Big Oil warned by IEA that peak crude and a major supply surplus are on the horizon

An oil pumpjack is shown near the Callon Petroleum vicinity on March 27, 2024 in Monahans, Texas.
Brandon Bell | Getty Images News | Getty Images

The International Energy Agency said on Wednesday that a U.S.-led surge in global oil production is expected to outstrip demand growth between now and the end of the decade, pushing spare capacity to unprecedented levels and potentially upending OPEC+ market management.

The forecast prompted a stern warning for Big Oil from IEA Executive Director Fatih Birol, who suggested the world’s largest energy majors may wish to align their business strategies with the changes taking place.

In its latest medium-term market report, titled Oil 2024, the global energy watchdog said oil demand growth was on track to slow down before ultimately reaching its peak of near 106 million barrels per day by 2030. That’s up from just over 102 million barrels per day in 2023.

At the same time, the IEA expects total oil production capacity to surge to nearly 114 million barrels per day by 2030 — a whopping 8 million barrels per day above projected global demand.

The IEA said this would result in levels of spare capacity not seen before — other than at the height of the Covid-19 lockdowns in 2020.

It warned that these dynamics could have “significant consequences” for oil markets, including for the U.S. shale industry and producer economies in OPEC and beyond.

“As the pandemic rebound loses steam, clean energy transitions advance, and the structure of China’s economy shifts, growth in global oil demand is slowing down and set to reach its peak by 2030,” the IEA’s Birol said in a statement.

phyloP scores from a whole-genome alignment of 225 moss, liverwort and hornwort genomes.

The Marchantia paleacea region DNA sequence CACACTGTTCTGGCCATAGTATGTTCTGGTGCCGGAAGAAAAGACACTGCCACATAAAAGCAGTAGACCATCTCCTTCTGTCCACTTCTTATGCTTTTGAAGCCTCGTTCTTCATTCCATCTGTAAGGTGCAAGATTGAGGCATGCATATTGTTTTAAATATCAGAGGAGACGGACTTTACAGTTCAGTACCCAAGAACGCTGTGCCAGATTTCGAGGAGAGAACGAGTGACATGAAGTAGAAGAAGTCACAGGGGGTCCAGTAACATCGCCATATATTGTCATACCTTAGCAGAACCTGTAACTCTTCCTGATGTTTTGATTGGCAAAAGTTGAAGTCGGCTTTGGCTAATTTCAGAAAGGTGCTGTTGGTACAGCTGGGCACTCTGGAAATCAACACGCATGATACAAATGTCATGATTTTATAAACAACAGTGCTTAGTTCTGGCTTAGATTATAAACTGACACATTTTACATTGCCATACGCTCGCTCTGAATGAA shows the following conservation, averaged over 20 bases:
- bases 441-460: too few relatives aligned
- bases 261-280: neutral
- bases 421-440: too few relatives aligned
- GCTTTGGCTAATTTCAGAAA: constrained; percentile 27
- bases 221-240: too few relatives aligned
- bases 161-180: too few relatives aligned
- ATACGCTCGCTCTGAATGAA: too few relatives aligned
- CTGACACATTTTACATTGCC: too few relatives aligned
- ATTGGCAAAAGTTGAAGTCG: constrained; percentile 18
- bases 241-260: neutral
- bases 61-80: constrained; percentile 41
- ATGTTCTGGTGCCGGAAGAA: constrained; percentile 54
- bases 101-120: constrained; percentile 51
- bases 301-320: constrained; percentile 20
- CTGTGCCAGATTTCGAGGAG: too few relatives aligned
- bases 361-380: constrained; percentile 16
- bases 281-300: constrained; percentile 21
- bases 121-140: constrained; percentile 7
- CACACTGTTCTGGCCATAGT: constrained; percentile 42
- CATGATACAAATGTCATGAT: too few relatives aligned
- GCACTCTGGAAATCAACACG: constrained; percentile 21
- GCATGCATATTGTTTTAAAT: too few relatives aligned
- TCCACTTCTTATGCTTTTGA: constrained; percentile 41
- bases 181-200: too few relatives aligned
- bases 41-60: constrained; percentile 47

“This report’s projections, based on the latest data, show a major supply surplus emerging this decade, suggesting that oil companies may want to make sure their business strategies and plans are prepared for the changes taking place,” he added.

The report comes as countries seek to move away from fossil fuels, with momentum building behind clean and energy-saving technologies. The burning of fossil fuels such as coal, oil and gas is the chief driver of the climate crisis.

The share of fossil fuels in the global energy supply has stayed at around 80% for decades, according to the IEA, although it expects this to fall to around 73% by 2030.

Oil demand in advanced economies to fall further

Despite the projected slowdown in oil demand growth, the IEA noted that in the absence of stronger policy measures or behavioral changes, crude demand is still expected to be around 3.2 million barrels per day higher by 2030 than in 2023.

It said this growth is largely driven by robust demand from fast-growing economies in Asia, as well as the aviation and petrochemical sectors.

In advanced economies, however, the IEA says oil demand is on course to dip below 43 million barrels per day by 2030, down from close to 46 million barrels per day last year. Aside from the coronavirus pandemic, the IEA said the last time oil demand from advanced economies was that low was in 1991.

In a landmark 2021 report, the IEA had urged against new oil, gas or coal developments if the world is to achieve net zero by 2050.

The findings of that report were widely criticized by several OPEC+ producers, who advocate for dual investment in hydrocarbons and renewables, until green energy can unilaterally fulfill global consumption needs.

Led by Saudi Arabia, OPEC+ refers to an influential energy alliance composed of OPEC and non-OPEC partners.

Articles You May Like

Amazon’s deal with AI startup Adept faces FTC scrutiny
Beverly Hills, 90210 co-stars pay tribute to ‘force of nature’ Shannen Doherty
What could Trump’s running mate selection mean for future of Ukraine and NATO?
Durant practices, questionable for South Sudan
BYD’s new Shark PHEV pickup spotted in Arizona: What’s it doing in the US?